Dusty field, drought

A tractor kicks up dust in a field along Highway 140 on June 9.

The U.S. Department of Agriculture’s National Resources Conservation Service, and the Klamath Project Drought Response Agency have funding available for landowners and producers in the Klamath Basin as part of local conservation and drought relief programs.

The NRCS funding is part of $41.8 million in conservation assistance from the federal government meant to help agricultural producers in Arizona, California, Colorado and Oregon overcome the immediate impacts of drought. A portion of the funds are specifically earmarked for the Klamath Basin.

The KPDRA funding is specifically for landowners or producers who have not received a drop of water since Nov. 1, 2020, according to Mark Johnson, deputy director of the Klamath Water Users Association. Federally-owned land and land irrigated using only groundwater are not eligible for the program. To learn more about eligibility for the KPDRA’s 2021 Assistance Program, the agency has provided more detailed information on its website.

The KPDRA funding consists of $15 million from the Bureau of Reclamation. The amount of funding applicants will receive is dependent on their acreage, according to Marc Staunton, chairman of the KPDRA.

”This is probably the highest we’ve ever had in a demand management program,” Staunton said. “I think we’d be expecting anywhere from 50,000 to 100,000 acres worth of applications. In 2020 — which was the largest program we’ve ever implemented in scope — we paid roughly 30,000 acres of dry ground. (This year) we are anticipating significantly more than 30,000 acres.”

Staunton pointed out the “grim reality” that $15 million is going to fall short of what will actually be necessary to help landowners survive the drought crisis in the basin.

”A lot of people won’t make it through something like this,” Staunton said. “But with a little bit of assistance people can find a way to fight through it and stay together.”

NRCS Oregon received about $7.5 million of the funding, $1.8 million of which has been set aside for the Klamath Basin. Those funds can be used in the Basin across the state line in California, according to Josh Elke, district conservationist for the NRCS in Klamath County.

The project is called the “environmental quality incentive program — conservation incentive contracts.” And while the contracts are technically a pilot program only available in select states this year. The NRCS will expand the program nationwide in 2022, the USDA said in a news release last month.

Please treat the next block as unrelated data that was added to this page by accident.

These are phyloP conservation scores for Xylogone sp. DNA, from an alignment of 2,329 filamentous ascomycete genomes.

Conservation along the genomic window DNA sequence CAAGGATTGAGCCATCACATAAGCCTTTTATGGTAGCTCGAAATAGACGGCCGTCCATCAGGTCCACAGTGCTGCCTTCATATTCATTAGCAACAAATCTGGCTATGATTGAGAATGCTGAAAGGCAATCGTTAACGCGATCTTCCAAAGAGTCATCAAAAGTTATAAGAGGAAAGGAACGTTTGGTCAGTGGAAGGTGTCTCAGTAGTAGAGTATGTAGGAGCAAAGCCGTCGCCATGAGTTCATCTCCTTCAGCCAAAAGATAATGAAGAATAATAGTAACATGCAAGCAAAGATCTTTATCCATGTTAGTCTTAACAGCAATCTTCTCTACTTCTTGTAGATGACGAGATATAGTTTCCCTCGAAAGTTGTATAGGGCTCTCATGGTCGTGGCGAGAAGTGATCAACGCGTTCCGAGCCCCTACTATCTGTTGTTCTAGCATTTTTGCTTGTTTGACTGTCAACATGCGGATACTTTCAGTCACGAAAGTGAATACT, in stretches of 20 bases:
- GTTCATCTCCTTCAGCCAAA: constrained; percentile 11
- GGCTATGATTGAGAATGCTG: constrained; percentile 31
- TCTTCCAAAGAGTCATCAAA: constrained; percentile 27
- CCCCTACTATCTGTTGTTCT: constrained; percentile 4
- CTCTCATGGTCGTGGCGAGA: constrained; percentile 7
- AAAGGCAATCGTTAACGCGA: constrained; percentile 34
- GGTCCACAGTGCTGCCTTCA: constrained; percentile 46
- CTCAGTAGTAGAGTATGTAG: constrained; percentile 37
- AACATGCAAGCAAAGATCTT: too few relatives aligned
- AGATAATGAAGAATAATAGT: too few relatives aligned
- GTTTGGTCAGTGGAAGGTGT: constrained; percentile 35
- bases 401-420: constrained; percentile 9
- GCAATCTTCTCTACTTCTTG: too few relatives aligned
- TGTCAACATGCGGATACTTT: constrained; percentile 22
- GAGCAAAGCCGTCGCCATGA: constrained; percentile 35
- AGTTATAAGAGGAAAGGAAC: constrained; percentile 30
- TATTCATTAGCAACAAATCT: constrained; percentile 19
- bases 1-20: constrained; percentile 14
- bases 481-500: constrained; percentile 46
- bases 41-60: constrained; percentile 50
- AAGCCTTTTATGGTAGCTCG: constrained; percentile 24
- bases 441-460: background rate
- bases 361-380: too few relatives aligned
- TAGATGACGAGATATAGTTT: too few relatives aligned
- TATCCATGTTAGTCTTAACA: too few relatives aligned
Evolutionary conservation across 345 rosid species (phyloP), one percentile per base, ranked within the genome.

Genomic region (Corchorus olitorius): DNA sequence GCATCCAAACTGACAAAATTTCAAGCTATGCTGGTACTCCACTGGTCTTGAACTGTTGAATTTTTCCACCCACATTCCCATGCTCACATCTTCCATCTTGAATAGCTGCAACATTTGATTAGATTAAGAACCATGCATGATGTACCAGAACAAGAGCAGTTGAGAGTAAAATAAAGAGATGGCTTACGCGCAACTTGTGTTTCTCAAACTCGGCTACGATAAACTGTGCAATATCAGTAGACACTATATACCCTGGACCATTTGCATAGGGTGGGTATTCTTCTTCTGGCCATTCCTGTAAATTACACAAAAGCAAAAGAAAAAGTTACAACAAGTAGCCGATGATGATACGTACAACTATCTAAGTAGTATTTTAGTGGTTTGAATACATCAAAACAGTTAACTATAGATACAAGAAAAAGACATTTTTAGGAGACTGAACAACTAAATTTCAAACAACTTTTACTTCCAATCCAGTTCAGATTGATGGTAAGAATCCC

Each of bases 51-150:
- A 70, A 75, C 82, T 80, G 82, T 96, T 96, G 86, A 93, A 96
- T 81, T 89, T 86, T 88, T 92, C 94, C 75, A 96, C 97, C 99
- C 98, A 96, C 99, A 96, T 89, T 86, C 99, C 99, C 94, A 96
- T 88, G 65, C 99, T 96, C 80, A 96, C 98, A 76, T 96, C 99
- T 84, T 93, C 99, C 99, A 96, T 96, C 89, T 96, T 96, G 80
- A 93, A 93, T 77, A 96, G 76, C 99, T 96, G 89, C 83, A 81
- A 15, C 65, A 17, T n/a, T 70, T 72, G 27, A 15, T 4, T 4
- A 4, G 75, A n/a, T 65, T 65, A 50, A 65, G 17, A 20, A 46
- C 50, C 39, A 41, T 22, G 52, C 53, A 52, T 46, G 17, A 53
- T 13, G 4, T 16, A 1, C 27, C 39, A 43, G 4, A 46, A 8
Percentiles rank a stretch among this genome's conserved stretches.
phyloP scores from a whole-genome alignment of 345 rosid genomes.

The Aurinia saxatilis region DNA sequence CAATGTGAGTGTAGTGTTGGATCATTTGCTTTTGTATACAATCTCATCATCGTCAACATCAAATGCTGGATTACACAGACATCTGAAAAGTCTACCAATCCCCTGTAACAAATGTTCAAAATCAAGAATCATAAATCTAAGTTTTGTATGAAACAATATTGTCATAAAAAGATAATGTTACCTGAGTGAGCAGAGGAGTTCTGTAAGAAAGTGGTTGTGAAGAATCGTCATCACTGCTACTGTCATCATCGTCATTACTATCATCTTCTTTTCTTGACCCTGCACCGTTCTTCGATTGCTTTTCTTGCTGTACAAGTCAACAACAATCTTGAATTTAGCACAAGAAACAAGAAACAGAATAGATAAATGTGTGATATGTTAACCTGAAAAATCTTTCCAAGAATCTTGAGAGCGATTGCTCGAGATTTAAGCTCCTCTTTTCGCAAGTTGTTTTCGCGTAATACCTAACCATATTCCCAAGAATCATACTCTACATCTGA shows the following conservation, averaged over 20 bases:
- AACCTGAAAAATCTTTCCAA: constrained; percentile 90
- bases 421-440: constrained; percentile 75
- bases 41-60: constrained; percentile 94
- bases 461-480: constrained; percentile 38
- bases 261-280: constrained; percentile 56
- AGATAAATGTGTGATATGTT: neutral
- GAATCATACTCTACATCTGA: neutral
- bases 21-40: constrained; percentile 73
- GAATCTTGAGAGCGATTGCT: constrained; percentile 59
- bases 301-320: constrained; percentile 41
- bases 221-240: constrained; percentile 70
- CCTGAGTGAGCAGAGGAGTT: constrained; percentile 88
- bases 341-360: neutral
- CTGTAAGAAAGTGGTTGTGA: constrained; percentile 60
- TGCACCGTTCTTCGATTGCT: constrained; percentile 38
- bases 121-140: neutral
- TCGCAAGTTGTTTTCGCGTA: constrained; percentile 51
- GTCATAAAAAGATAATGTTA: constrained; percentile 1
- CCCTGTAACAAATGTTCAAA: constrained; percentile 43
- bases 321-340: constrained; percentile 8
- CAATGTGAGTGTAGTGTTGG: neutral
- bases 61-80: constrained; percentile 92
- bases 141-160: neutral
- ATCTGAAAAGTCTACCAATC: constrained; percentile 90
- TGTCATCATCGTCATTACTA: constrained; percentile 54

Elke said the county has received about four times the funding it usually gets from the USDA to help fund conservation projects for local farmers and ranchers.

The program is competitive, Elke said, and applications are chosen based on a ranking process. But Elke and a group of soil scientists, conservationists and engineers are there to make sure local conservation projects receive technical and financial assistance.

In addition to the environmental resource concerns that come with drought conditions, the EQIP-CIC program covers multiple land uses, including cropland, non-industrial private forest, pasture and rangeland.

The best way to get started, Elke said, is to go to the local USDA Farm Service Agency, located at 1945 Main Street, to determine eligibility and to make sure paperwork is in order.

Elke has worked for the government for more than a decade, and his educational background is in soil science.

“It’s a community thing to me, and knowing that you are helping out your neighbors,” Elke said. “It’s been pretty busy ... it’s nice to see Klamath County getting the attention and the financial assistance it needs to help the community out.”

Other drought-related concerns

Staunton added that the extreme drought isn’t the only issue faced by local landowners. Concerns such as people’s wells going dry, and a lack of water and feed for livestock owners are also looming large as the season progresses.

”That is like Third World problems ... when you have no water and your animals are dying,” Staunton said.

He pointed out that the current drought situation will require a significant amount of money to set straight, and the reality of the situation is that there is a significant local cost of not having enough water for the Klamath Project.

”Our job is just to try to find as many resources as possible to try to help mitigate this situation,” Staunton said.

The KPDRA will host two workshops in July to allow applicants to come in person to get help filling out paperwork. The first workshop will be held on Wednesday, July 21 from 9 a.m. to 2 p.m. at the Klamath Water Users Association, 2312 S 6th Street in Klamath Falls. The second workshop will be held on Thursday, July 22 from 8 a.m. until noon at the Walt Wilson Hall, 365 Klamath Falls-Malin Highway in Merrill.

”If they need any assistance filling out the paperwork or have any questions or concerns, the workshops are held to address those,” Johnson added about the workshops.

The deadline to apply for USDA funding is Monday, July 12, and the deadline to apply for KPDRA assistance is Friday, July 30.

An online application for the KPDRA program can be found on the agency’s website here. An application for the NRCS program and a list of eligible conservation practices and enhancements can be found on the NRCS website.

— Reporter Joe Siess can be reached at (541)-885-4481 or jsiess@heraldandnews.com. Follow him on Twitter @jomsiess